The cost of construction is often the largest single component of a property development expenditure budget and accurate cost planning is an essential aspect of assessing a project’s financial viability.

Construction schemes are often complex affairs that require rigorous project management and clarity of approach to control costs, design development, contractor procurement and execution on site.

Besides assessing the financial implications of a developing design, a key aspect of cost planning is forecasting the impact of inflation on construction prices. Forecasting market trends can be difficult at the best of times but the current political situation with an impending General Election and uncertainty over Brexit presents further challenges.

Imports

The majority of construction components and materials used in the UK are imported. According to the Department for Business, Energy & Industrial Strategy 61.6% of building components imported into the UK come from the EU. Consequently, a weakened Pound will result in currency induced cost increases. The same data reported that the construction material price index increased by 5.8% in the year to January 2017. However for some commodities such as slate, timber and steel, the increases are much greater.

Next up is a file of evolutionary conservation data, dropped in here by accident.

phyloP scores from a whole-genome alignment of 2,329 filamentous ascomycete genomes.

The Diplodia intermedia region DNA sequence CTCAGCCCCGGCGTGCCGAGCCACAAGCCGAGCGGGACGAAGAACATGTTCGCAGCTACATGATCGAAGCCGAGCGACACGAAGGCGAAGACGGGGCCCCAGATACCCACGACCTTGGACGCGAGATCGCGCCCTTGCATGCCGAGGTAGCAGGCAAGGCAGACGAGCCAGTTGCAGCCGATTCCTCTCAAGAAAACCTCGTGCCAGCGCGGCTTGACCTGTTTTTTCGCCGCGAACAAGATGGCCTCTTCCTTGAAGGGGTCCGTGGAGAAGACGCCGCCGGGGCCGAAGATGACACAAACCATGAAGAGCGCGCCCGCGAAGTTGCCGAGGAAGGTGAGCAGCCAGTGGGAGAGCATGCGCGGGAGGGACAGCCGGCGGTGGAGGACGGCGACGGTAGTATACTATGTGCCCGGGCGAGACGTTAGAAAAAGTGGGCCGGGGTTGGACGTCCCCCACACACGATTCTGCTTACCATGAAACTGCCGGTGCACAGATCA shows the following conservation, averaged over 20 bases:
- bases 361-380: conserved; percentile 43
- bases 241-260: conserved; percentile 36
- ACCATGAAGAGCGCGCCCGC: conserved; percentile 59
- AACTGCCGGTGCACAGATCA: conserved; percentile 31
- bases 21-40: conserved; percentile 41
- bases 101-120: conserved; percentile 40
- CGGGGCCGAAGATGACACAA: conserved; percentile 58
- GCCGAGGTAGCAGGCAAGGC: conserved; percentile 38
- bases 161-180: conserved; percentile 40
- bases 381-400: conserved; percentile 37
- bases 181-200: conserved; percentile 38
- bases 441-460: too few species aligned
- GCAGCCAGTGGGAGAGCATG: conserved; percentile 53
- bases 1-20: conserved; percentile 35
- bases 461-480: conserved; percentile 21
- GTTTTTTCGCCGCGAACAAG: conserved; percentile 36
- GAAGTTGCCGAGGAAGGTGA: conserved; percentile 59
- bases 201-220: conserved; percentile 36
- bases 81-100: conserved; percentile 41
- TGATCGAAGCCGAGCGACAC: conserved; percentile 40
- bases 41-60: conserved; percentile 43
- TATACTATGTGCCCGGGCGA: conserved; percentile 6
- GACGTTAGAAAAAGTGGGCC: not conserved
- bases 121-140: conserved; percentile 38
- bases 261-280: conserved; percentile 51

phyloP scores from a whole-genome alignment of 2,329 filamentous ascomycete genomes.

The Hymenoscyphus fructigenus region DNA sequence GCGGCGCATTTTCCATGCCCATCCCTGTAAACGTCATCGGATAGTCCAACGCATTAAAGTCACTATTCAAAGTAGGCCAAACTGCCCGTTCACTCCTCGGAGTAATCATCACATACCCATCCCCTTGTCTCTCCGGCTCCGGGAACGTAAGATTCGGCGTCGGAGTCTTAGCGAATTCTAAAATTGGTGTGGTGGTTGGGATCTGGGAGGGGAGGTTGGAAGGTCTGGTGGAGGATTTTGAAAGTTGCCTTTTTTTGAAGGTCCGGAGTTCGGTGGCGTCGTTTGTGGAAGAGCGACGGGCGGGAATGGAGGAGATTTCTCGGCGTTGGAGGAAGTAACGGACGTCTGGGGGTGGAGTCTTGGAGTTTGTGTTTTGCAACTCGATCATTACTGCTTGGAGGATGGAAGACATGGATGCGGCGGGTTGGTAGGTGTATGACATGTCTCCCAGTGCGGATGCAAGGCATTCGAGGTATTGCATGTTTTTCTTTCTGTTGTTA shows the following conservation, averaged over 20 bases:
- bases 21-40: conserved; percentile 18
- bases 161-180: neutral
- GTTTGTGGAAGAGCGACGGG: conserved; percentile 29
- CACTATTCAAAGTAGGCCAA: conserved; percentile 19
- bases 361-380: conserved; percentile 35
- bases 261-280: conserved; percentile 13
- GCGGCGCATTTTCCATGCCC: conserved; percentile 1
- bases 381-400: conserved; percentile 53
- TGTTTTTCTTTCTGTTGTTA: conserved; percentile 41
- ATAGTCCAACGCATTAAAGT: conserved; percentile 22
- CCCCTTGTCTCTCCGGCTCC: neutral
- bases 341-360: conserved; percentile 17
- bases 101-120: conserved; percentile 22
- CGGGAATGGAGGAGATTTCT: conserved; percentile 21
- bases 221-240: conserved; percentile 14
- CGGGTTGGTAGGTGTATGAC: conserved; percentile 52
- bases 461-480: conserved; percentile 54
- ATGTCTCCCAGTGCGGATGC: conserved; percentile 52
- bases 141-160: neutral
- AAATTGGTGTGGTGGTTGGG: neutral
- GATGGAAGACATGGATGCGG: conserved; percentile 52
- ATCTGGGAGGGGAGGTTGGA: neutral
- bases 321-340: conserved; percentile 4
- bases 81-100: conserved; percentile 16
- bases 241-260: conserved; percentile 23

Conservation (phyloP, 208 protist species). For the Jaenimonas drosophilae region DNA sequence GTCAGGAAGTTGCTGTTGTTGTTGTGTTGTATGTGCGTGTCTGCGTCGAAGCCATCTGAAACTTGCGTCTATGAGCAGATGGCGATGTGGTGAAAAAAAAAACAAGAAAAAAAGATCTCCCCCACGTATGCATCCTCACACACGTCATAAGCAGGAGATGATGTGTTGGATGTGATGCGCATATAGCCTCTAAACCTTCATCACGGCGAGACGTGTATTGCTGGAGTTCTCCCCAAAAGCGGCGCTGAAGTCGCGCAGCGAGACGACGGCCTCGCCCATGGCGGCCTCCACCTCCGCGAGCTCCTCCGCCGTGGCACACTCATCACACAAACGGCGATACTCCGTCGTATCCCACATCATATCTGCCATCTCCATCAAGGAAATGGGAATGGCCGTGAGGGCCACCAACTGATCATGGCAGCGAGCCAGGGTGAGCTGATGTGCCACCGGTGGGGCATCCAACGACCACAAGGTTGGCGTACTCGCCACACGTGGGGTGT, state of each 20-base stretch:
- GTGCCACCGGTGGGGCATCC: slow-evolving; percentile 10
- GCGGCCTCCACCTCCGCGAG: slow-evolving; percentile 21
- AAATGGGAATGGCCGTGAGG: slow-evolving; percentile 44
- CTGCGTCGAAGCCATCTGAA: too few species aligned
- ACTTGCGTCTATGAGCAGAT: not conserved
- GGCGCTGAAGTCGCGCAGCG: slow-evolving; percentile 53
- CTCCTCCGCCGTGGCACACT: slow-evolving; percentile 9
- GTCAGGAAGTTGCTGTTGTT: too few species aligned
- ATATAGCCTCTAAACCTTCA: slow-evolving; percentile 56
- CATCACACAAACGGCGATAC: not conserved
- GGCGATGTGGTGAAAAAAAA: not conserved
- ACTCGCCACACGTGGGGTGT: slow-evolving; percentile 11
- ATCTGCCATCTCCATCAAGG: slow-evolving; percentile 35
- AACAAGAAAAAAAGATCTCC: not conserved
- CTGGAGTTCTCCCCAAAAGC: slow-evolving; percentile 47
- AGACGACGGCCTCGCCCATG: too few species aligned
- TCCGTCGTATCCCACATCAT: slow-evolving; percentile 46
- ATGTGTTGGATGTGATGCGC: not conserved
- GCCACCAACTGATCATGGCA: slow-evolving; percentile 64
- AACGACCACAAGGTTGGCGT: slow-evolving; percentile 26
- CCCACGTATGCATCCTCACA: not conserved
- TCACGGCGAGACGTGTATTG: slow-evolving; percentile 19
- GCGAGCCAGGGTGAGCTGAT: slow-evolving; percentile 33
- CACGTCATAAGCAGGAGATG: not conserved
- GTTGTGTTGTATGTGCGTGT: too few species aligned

Labour

Similarly, the UK construction sector also relies heavily on labour imported from the EU. RICS has recently warned that a hard Brexit and potential restrictions on labour movement would result in the industry losing more than 175,000 EU workers. Any skills drought combined with industry wage agreements would result in significant labour cost increases and even jeopardise the delivery of future projects.

Going forward

These cost increase factors could be countered to an extent by shrinkage in investor confidence and a subsequent fall in demand. Furthermore, contractor supply and capacity would increase as current projects are completed.

A cooling of the market would lead to contractors becoming increasingly anxious to secure their orders for 2018 and beyond. This could force them to reduce their margins and result in the balance of power shifting in favour of clients.

So while there is continued concern that the full ramifications of Brexit will not be fully understood for sometime, more competitive pricing in the next few years could present clients with clear opportunities to reduce their capital expenditure and procure construction projects more cheaply.

For more information on this or any other project management issues please contact Alastair Bliss.